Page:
For many years now I have worked with a number of institutions including ORE (Polish Center for Educational Development), Children of the Holocaust Association, Polish Institute of National Remembrance, Galicia Jewish Museum, Centropa, POLIN Museum of History of Polish Jews and Jewish Historical Institute that organize trainings, conferences and inspire me to pursue new challenges. In 2017, our school joined a Centropa project and prepared a short film about Dąbrowa’s last Orthodox Jewish resident, Samuel Roth. Students were rewarded for their work with a two-day trip to Budapest for the project’s final gala. We also participated in a nationwide competition as part of “Memory for the Future” project, for which we made a film about the Warsaw Ghetto Archive to commemorate the 75th anniversary of the Jewish Historical Institute. I was proud to see my students receive second prize for their work at the project’s final gala in POLIN Museum.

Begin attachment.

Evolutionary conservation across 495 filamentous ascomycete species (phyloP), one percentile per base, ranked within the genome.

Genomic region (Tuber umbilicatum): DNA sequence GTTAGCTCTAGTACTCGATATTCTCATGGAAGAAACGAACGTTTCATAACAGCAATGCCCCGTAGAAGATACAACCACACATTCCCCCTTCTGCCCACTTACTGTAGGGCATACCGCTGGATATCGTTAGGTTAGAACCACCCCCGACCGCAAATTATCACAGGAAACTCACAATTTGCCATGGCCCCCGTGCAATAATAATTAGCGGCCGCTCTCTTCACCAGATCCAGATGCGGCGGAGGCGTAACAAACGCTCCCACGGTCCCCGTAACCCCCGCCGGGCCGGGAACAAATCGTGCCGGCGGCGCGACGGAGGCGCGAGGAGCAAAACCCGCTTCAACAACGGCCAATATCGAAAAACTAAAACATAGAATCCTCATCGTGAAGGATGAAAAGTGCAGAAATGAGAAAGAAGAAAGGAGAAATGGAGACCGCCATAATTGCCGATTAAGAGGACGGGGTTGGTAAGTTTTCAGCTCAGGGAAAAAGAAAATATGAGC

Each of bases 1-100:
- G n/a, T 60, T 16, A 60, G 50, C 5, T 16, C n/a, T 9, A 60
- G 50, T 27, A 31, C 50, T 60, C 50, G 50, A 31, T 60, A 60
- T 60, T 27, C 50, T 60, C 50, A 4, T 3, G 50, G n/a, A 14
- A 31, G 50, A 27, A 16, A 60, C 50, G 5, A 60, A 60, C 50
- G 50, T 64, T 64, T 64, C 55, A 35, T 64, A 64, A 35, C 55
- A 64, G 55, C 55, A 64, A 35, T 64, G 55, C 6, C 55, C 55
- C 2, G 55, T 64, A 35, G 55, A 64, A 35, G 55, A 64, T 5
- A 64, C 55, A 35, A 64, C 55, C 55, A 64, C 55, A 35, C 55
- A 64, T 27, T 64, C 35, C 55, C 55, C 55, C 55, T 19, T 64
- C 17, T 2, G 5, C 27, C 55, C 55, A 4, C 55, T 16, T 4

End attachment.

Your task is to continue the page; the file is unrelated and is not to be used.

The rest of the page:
To sum up my almost 15-year-long wrangle with the subject of the Holocaust in my school, town and region, I must say that all these initiatives have given me a lot of professional and personal satisfaction, even if they are not getting any easier despite the passage of time. It gives me joy to see our local students and teachers get involved in projects that are far more than just artistic endeavors. Support of the local authorities is an unquestionable aid here, and so are the cooperation with Dąbrowa’s Cultural Center, assistance from individuals involved in Polish/Jewish dialogue and presence of curious visitors from abroad. Unfortunately, remembering about the important Jewish chapter in the history of our “little homeland” is not obvious and deemed necessary by all. From time to time I hear voices claiming that such initiatives are controversial, to say the least. Nevertheless, I believe that my efforts are worth the price in the name of historical truth and educational benefits for local students, who should know what intolerance, religious and racial prejudice, ignorance and envy lead to. In my opinion, a responsible teacher should not avoid presenting the most comprehensive image of the past in order to claim responsibility for the future.


Jolanta Świerczek-Stelmach

Dąbrowa Tarnowska